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Recent Times in Which a Justice Failed to Recuse Despite a Conflict of Interests

1. OT20: Justice Kagan failed to recuse in 19-720, U.S. v. Briones, Jr., a juvenile life sentence case remanded to the Ninth Circuit on 5/3/21 in light of  the Court’s ruling in Jones v. Mississippi the previous month. Kagan previously participated in an earlier version of this case, 09-1044, Briones and Briones, Jr., v. U.S., when she was U.S. solicitor general. @FedJudges identified this error on Twitter, and FTC e-mailed the SCOTUS clerk on 5/6/21. That afternoon, the Court noted the error in a letter to the 19-720 litigants.

2. OT20: Justice Barrett failed to recuse, or failed to note her disqualification, in 20A150, an application in a Trump-era public charge rule case, Texas, et al., v. Cook County, et al., that was denied on 4/26/21. The non-recusal seemed odd given that Barrett twice participated in a Seventh Circuit version of this case. With help from three SCOTUS reporters, FTC was able to bring this error to the attention of the SCOTUS clerk’s office on 4/27/21, and that afternoon, the Court noted the error (p. 2) —that, in fact, Justice Barrett “took no part in the consideration or decision of this application.”

3. OT20: Americans for Prosperity spent more than $1 million to get Justice Barrett confirmed, and Barrett did not recuse from 19-251, Americans for Prosperity Foundation v. Bonta, argued on 4/26/21. FTC did not take further action on this, save writing an op-ed.


4. OT20: Justice Alito failed to recuse in 20-6256Valentine v. PNC Financial Services, et al., where one of the “al.” was PNC Bank, whose shares we think Alito owns, though his 2020 and 2021 disclosures have yet to be released. Missed recusal on 1/11/21 (cert. denied); reported 2/4/21; no further action taken.

5. OT19: Justices Breyer, Sotomayor and Gorsuch have book deals with Penguin Random House, with all three earning big bucks from these contracts. In 2019, PRH was a respondent in a copyright infringement suit at SCOTUS, 19-560, Nicassio v. Viacom International and Penguin Random House, and only Breyer recused, though not because of his writing but because at the time, his wife’s family’s publishing company, Pearson, owned a large stake in PRH. Though the “financial interest” language in the federal recusal statute is typically interpreted to mean stocks, all three — and now Justice Barrett, who has her own PRH book deal — should recuse. Missed recusal on 12/9/19 (cert. denied); rehearing denied 2/24/20. FTC identified these conflicts in its July 2020 recusal report, but no further action was taken.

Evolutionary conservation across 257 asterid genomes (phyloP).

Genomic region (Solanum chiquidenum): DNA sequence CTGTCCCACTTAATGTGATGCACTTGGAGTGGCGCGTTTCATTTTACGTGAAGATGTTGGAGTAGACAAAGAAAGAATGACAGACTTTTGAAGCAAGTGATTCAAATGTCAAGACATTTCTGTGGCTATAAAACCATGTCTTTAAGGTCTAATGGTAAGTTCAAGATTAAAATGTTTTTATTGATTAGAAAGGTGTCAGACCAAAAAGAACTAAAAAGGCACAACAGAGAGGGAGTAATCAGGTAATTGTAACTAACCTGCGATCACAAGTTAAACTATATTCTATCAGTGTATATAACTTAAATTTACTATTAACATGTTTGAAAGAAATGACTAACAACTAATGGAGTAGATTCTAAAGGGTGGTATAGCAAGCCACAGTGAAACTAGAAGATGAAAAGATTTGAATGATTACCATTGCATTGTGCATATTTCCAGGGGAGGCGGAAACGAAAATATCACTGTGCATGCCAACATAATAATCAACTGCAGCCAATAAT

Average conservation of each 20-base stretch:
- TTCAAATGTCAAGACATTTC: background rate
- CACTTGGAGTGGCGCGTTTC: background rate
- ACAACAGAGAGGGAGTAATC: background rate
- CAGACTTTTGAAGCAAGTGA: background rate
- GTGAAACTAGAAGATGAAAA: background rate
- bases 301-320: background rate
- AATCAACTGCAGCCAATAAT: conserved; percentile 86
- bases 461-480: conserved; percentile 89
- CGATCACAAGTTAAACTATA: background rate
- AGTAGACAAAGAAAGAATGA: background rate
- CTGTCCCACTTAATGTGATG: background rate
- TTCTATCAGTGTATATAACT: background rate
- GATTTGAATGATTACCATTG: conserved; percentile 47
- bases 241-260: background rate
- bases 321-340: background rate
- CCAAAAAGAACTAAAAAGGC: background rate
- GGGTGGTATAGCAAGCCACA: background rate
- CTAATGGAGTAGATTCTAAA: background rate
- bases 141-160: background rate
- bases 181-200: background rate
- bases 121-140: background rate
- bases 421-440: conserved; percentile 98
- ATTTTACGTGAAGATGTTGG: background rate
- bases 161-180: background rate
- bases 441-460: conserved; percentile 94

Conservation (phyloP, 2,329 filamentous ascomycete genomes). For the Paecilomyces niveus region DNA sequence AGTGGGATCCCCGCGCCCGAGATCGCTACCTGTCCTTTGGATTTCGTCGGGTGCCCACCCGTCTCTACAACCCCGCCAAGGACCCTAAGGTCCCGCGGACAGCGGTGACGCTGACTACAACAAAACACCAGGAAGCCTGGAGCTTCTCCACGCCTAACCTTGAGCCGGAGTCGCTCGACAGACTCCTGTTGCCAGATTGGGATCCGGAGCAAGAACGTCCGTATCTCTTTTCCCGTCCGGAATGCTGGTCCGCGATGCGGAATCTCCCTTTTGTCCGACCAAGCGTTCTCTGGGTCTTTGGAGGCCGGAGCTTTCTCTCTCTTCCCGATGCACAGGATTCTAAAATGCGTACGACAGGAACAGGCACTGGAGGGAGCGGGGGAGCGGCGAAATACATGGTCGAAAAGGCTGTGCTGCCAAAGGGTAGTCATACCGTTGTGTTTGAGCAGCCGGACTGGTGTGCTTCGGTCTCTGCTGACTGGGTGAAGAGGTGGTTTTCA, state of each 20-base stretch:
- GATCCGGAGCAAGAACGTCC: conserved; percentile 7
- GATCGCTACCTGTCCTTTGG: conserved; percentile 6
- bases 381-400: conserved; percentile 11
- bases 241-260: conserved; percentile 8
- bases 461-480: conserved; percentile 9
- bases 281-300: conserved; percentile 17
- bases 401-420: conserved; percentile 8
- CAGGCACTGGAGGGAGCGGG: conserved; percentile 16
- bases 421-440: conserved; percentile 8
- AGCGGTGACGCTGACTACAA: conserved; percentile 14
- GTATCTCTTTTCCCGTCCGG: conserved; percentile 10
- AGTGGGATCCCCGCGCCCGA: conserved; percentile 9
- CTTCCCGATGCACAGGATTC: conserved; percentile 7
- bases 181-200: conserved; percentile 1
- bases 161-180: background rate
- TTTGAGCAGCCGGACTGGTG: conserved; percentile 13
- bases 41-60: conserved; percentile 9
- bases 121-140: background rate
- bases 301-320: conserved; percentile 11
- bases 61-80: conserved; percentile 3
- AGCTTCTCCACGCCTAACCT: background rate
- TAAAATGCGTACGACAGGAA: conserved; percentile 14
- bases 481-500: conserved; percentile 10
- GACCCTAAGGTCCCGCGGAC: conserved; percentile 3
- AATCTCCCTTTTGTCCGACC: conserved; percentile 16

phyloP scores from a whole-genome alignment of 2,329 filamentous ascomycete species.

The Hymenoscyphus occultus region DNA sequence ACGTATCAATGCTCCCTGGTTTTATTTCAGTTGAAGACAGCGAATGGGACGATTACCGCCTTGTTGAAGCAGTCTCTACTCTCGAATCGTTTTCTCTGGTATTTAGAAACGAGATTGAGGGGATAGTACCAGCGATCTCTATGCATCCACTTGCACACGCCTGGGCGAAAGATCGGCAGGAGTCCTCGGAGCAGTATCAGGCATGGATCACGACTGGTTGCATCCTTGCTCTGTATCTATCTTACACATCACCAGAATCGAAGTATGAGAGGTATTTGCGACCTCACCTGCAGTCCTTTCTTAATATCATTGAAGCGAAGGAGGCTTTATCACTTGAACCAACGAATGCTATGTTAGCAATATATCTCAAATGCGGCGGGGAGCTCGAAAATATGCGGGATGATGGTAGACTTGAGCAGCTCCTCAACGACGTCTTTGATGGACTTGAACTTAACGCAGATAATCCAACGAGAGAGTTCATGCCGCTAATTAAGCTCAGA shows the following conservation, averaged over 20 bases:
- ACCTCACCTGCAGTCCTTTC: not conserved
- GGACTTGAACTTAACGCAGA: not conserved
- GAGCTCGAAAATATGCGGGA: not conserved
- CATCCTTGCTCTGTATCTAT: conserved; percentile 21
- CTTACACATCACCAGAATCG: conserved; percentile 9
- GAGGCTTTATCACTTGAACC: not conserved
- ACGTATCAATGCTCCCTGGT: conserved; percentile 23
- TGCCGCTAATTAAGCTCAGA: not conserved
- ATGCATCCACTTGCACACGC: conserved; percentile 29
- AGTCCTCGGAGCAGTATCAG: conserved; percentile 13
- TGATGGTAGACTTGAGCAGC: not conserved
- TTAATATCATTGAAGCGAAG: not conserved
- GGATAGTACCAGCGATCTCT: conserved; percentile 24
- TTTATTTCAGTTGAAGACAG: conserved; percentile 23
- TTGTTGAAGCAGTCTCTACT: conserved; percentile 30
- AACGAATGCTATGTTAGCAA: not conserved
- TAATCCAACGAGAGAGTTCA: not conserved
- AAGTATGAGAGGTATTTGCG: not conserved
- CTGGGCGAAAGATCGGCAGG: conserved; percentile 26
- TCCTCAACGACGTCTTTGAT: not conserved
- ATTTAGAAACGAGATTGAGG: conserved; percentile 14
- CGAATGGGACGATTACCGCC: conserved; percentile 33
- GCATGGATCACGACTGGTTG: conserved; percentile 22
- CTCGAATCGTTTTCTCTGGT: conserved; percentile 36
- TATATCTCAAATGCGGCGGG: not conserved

6. OT18: Justices Breyer and Alito failed to recuse in 18-6644, Feng v. Komenda and Rockwell Collins, Inc., though each own shares in Rockwell’s parent company, United Technologies Corp.; missed recusal on 1/14/19 (cert. denied). FTC identified this conflict on 4/8/19, two and a half months after cert. was denied, and the Supreme Court responded that afternoon, saying that the justices would have had “no way” to know about the conflict since the company in question waived the right to respond. FTC finds that reasoning spurious.